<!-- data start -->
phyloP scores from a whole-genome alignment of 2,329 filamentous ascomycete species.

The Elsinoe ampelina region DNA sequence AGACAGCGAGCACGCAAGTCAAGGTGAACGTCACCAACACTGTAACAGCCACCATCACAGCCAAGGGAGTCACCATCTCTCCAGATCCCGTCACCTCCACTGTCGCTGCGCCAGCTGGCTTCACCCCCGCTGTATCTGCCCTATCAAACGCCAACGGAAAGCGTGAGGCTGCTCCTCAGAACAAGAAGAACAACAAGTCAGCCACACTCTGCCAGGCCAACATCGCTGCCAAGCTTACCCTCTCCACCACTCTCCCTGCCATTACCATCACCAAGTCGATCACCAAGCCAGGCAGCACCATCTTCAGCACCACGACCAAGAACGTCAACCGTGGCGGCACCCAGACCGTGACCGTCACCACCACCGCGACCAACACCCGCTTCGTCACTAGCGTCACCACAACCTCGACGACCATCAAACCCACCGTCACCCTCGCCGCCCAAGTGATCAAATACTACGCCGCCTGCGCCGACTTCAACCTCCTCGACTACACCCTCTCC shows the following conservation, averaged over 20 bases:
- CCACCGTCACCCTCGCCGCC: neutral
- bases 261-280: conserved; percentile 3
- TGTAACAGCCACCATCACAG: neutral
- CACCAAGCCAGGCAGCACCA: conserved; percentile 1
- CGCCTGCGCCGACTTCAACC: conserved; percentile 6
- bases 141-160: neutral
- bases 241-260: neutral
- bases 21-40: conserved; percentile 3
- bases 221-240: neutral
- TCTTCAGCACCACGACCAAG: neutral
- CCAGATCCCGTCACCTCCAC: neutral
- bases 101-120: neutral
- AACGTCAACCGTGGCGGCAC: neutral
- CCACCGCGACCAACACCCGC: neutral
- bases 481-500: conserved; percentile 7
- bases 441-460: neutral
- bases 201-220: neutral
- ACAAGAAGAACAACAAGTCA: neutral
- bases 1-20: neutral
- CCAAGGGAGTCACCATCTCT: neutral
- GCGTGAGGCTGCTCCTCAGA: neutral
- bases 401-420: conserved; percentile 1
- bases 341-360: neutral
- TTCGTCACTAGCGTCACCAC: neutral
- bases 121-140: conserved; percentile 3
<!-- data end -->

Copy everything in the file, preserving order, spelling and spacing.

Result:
phyloP scores from a whole-genome alignment of 2,329 filamentous ascomycete species.

The Elsinoe ampelina region DNA sequence AGACAGCGAGCACGCAAGTCAAGGTGAACGTCACCAACACTGTAACAGCCACCATCACAGCCAAGGGAGTCACCATCTCTCCAGATCCCGTCACCTCCACTGTCGCTGCGCCAGCTGGCTTCACCCCCGCTGTATCTGCCCTATCAAACGCCAACGGAAAGCGTGAGGCTGCTCCTCAGAACAAGAAGAACAACAAGTCAGCCACACTCTGCCAGGCCAACATCGCTGCCAAGCTTACCCTCTCCACCACTCTCCCTGCCATTACCATCACCAAGTCGATCACCAAGCCAGGCAGCACCATCTTCAGCACCACGACCAAGAACGTCAACCGTGGCGGCACCCAGACCGTGACCGTCACCACCACCGCGACCAACACCCGCTTCGTCACTAGCGTCACCACAACCTCGACGACCATCAAACCCACCGTCACCCTCGCCGCCCAAGTGATCAAATACTACGCCGCCTGCGCCGACTTCAACCTCCTCGACTACACCCTCTCC shows the following conservation, averaged over 20 bases:
- CCACCGTCACCCTCGCCGCC: neutral
- bases 261-280: conserved; percentile 3
- TGTAACAGCCACCATCACAG: neutral
- CACCAAGCCAGGCAGCACCA: conserved; percentile 1
- CGCCTGCGCCGACTTCAACC: conserved; percentile 6
- bases 141-160: neutral
- bases 241-260: neutral
- bases 21-40: conserved; percentile 3
- bases 221-240: neutral
- TCTTCAGCACCACGACCAAG: neutral
- CCAGATCCCGTCACCTCCAC: neutral
- bases 101-120: neutral
- AACGTCAACCGTGGCGGCAC: neutral
- CCACCGCGACCAACACCCGC: neutral
- bases 481-500: conserved; percentile 7
- bases 441-460: neutral
- bases 201-220: neutral
- ACAAGAAGAACAACAAGTCA: neutral
- bases 1-20: neutral
- CCAAGGGAGTCACCATCTCT: neutral
- GCGTGAGGCTGCTCCTCAGA: neutral
- bases 401-420: conserved; percentile 1
- bases 341-360: neutral
- TTCGTCACTAGCGTCACCAC: neutral
- bases 121-140: conserved; percentile 3